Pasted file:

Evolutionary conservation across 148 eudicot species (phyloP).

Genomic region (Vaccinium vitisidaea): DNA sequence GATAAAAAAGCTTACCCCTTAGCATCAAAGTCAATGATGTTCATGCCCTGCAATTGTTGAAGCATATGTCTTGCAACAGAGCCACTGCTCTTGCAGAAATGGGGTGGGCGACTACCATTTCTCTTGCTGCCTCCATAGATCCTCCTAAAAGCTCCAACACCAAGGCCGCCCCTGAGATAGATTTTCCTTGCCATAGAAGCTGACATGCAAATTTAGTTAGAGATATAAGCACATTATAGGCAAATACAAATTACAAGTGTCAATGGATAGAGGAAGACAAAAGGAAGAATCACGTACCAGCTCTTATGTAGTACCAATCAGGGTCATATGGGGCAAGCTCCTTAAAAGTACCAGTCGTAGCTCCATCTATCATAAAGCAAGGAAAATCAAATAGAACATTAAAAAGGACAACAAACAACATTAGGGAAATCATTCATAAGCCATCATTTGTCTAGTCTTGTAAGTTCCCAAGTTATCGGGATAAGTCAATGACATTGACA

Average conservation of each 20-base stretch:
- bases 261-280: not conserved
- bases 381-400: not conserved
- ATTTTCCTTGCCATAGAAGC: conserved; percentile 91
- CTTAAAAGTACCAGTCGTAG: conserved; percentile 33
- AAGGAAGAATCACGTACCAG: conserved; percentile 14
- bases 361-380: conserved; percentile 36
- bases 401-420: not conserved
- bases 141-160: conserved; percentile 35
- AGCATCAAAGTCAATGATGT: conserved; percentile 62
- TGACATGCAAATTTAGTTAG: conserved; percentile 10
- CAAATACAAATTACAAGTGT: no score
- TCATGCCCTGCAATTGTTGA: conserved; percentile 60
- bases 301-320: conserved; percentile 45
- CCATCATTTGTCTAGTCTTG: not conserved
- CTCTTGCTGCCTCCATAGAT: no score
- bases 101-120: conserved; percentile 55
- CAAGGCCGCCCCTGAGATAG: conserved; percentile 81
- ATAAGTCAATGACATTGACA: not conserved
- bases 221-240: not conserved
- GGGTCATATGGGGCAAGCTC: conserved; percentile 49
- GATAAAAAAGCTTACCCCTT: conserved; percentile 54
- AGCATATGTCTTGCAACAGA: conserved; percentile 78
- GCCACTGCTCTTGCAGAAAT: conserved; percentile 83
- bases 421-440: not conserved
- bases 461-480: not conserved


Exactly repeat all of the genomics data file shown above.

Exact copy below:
Evolutionary conservation across 148 eudicot species (phyloP).

Genomic region (Vaccinium vitisidaea): DNA sequence GATAAAAAAGCTTACCCCTTAGCATCAAAGTCAATGATGTTCATGCCCTGCAATTGTTGAAGCATATGTCTTGCAACAGAGCCACTGCTCTTGCAGAAATGGGGTGGGCGACTACCATTTCTCTTGCTGCCTCCATAGATCCTCCTAAAAGCTCCAACACCAAGGCCGCCCCTGAGATAGATTTTCCTTGCCATAGAAGCTGACATGCAAATTTAGTTAGAGATATAAGCACATTATAGGCAAATACAAATTACAAGTGTCAATGGATAGAGGAAGACAAAAGGAAGAATCACGTACCAGCTCTTATGTAGTACCAATCAGGGTCATATGGGGCAAGCTCCTTAAAAGTACCAGTCGTAGCTCCATCTATCATAAAGCAAGGAAAATCAAATAGAACATTAAAAAGGACAACAAACAACATTAGGGAAATCATTCATAAGCCATCATTTGTCTAGTCTTGTAAGTTCCCAAGTTATCGGGATAAGTCAATGACATTGACA

Average conservation of each 20-base stretch:
- bases 261-280: not conserved
- bases 381-400: not conserved
- ATTTTCCTTGCCATAGAAGC: conserved; percentile 91
- CTTAAAAGTACCAGTCGTAG: conserved; percentile 33
- AAGGAAGAATCACGTACCAG: conserved; percentile 14
- bases 361-380: conserved; percentile 36
- bases 401-420: not conserved
- bases 141-160: conserved; percentile 35
- AGCATCAAAGTCAATGATGT: conserved; percentile 62
- TGACATGCAAATTTAGTTAG: conserved; percentile 10
- CAAATACAAATTACAAGTGT: no score
- TCATGCCCTGCAATTGTTGA: conserved; percentile 60
- bases 301-320: conserved; percentile 45
- CCATCATTTGTCTAGTCTTG: not conserved
- CTCTTGCTGCCTCCATAGAT: no score
- bases 101-120: conserved; percentile 55
- CAAGGCCGCCCCTGAGATAG: conserved; percentile 81
- ATAAGTCAATGACATTGACA: not conserved
- bases 221-240: not conserved
- GGGTCATATGGGGCAAGCTC: conserved; percentile 49
- GATAAAAAAGCTTACCCCTT: conserved; percentile 54
- AGCATATGTCTTGCAACAGA: conserved; percentile 78
- GCCACTGCTCTTGCAGAAAT: conserved; percentile 83
- bases 421-440: not conserved
- bases 461-480: not conserved